Each magisterial position had different responsibilities and this page will attempt to outline them. It is worth taking into account that there is not a single piece of archaeological evidence which contains all the duties, regulations and expectations of the Ordo Decurionem. In a Roman Colony there would usually be a municipal charter which would contain and explain all this information.  It is thought that, after the eruption, Pompeii’s charter was ‘lost or stolen’.[1] Without one for Pompeii we can only look at the evidence we have, which suggests and implies a limited number of duties. Some scholars look to other colonies charter’s for inspiration and take this as evidence for Pompeii’s government, as they are likely to be similar. This page will first discuss what we can take as definite evidence for the Ordo’s duties and then will show what could be possible from the study of other municipalities.


Aediles were junior magistrates, often referred to as viis aedibus sacris publicis procurandis (‘duoviri in charge of streets and of sacred and public buildings). This is rather self-explanatory and we can see evidence of these kinds of duties from around Pompeii.



On the calibration of measures by decree of decurions[2]

This was thought to have been implemented during Augustus’ Romanization period.

From the Jucundus tablets we can see that the aediles confirmed sales pitches for market traders and rented out Pompeian property (a public slave would be manager however) .[3]



The duties of the duoviri were slightly more serious, they were the senior magistrates of the Pompeian Local Government and they were referred to in inscriptions as having ‘judicial power’. This therefore shows that their duties were more in regards to the administration of law and order in Pompeii.  We can see from the Jucundus tablets that they collected taxes and from inscriptions that they permitted building and its contracts.[4]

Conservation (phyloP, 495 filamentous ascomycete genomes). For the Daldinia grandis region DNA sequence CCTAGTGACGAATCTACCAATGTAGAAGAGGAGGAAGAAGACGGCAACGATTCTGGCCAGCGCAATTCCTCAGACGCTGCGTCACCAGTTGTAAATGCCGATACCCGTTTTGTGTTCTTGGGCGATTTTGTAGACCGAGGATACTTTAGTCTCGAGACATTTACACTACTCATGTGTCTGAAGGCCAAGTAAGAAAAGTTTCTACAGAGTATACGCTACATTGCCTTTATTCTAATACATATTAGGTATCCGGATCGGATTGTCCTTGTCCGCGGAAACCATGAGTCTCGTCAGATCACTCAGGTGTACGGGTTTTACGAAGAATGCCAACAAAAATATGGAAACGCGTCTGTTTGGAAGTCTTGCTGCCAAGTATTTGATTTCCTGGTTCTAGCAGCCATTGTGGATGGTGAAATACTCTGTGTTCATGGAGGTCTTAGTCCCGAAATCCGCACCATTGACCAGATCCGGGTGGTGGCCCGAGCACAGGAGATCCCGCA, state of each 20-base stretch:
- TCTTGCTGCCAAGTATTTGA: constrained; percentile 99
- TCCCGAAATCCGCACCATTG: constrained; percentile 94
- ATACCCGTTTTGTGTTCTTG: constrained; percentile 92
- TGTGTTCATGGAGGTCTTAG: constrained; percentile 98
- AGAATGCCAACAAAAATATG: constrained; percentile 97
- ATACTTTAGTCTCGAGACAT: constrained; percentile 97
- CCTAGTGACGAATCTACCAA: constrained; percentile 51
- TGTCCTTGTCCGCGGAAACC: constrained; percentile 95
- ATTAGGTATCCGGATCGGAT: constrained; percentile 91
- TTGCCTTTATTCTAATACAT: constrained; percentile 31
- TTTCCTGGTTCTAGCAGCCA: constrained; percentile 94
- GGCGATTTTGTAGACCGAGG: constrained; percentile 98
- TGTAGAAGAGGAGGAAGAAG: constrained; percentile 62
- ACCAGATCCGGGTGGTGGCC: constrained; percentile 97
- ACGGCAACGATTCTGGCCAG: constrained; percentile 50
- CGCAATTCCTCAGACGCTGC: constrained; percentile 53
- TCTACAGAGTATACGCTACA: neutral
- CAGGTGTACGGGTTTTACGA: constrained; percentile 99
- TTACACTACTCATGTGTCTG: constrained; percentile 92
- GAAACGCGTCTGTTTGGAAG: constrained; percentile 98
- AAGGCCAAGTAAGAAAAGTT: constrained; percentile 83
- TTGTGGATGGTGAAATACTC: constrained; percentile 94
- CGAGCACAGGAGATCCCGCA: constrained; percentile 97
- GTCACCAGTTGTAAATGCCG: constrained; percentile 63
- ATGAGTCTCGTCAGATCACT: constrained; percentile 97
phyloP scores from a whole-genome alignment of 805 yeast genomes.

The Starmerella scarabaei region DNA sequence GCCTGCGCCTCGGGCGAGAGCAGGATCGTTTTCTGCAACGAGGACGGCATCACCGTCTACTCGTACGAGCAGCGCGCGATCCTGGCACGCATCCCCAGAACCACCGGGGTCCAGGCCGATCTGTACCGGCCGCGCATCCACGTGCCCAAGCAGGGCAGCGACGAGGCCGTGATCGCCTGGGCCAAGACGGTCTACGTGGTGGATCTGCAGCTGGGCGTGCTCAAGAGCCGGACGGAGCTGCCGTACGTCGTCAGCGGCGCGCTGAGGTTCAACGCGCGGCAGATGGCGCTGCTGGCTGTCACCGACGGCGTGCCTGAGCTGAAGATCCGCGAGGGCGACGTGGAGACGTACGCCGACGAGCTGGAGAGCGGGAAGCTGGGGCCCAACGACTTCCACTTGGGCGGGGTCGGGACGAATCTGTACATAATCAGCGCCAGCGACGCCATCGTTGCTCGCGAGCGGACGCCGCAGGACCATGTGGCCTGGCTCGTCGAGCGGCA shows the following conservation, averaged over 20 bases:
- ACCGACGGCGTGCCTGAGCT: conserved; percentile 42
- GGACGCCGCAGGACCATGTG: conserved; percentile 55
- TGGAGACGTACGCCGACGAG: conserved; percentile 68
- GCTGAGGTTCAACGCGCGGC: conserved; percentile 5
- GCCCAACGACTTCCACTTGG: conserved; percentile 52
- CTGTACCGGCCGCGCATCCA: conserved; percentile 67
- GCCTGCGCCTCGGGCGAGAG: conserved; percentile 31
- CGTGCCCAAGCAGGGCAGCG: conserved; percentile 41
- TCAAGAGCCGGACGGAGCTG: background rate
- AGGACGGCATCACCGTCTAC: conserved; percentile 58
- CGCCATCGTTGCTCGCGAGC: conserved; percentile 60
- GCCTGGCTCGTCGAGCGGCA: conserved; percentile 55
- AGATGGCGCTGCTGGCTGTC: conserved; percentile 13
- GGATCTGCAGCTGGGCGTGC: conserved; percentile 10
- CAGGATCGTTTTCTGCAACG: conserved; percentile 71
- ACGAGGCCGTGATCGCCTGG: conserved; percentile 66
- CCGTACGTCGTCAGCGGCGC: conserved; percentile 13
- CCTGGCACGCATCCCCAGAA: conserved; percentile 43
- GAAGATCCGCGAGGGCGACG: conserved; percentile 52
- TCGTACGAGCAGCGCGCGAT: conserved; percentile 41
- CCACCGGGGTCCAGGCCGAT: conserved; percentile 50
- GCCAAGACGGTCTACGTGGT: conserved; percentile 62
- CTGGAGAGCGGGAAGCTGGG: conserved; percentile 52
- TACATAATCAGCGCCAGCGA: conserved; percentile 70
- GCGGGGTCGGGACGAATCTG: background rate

CIL X 844


Gaius Quinctius Valgus, son of Gaius, and Marcus Porcius, son of Marcus, duumvirs, by decree of the town councillors awarded the contract for the construction of the covered theatre and also approved it. 

(By decree of the town councillors shows us that they were permitted and required to do so by the Ordo)

CIL IV 7579

We beg you to elect Marcus Epidius Sabinus as duumvir with judicial power.

Duoviri Quinquenalles-

Out of all the positions in the Pompeian Local Government the Duoviri Quinquenalles were the highest ranked in society. Elected every five years, they would take the place of the normal duoviri and have the sought after responsibility to take a census, as well as modify the album, yet to be found, which would list the names of all members of the Ordo Decurionem. They would have the responsibility of ensuring that rules and regulations were being met and would also review membership, having the power to grant admission or remove people’s memberships.

The Ordo-

The Ordo as a whole had its own responsibilities. The local government had a budget which it would use to improve the city of Pompeii, which we have seen were already raised by the Ordo, through the duoviri.


‘With the money raised from fines’ [5]


Tombstone inscriptions tell us that the Ordo also used their budget to fund public funerals and to grant people burial plots, this was often the case when a magistrate or a member of his family had died while in office.[6]The usual sum paid for this was 2000 sesterces, which was the same amount usually spent on the funeral of an Augustalis. [7]

However, although these inscriptions tell us that the Ordo did in fact use money raised by the public to pay for some things, this should be taken lightly.[8] There is a lot of evidence which suggests and proves that the members of the Pompeian Ordo were required to make public benefactions throughout their time in office. Therefore many scholars, such as Mary Beard, believe that when analysing the duties of the Ordo in terms of money spent we should turn to evidence for acts of public generosity.[9]


We don’t know the exact requirements one would have to meet to become a member of the Ordo, but we can get some insight from evidence found in Pompeii and from looking at the trends across other colonial cities. For example some inscriptions mention entering into the Ordo ‘without expense’ and therefore from this we can infer that members were usually fee-paying.

From other municipalities, we can see that there would usually be a fee to enter into local government, which would become part of the government’s spending budget. As previously mentioned, we know that Pompeii followed this same pattern. From the tombstone of Aulus Clodius Flaccus we can gain some insight into the exact amount the magistrates were required to pay. The inscription tells us that he gave 10,000 sesterces to the public account during his first year as duumvir.[10] However, the fact that it was engraved onto his tombstone tells us that this amount was deemed special by whoever commissioned it and therefore the fee one would usually pay was most probably lower than this.


[1] Beard, 2008:199

[2] Lomas, 1996:212

[3] Beard,2008:71

[4]Cooley, Cooley,2013: 813-9

[5] Beard,2008: 197

[6]Castren,1975: 162

[7]Castren,1975: 162

[8] Beard,2008: 197

[9] Beard, 2008: 197

[10]Cooley,Cooley,2013: 48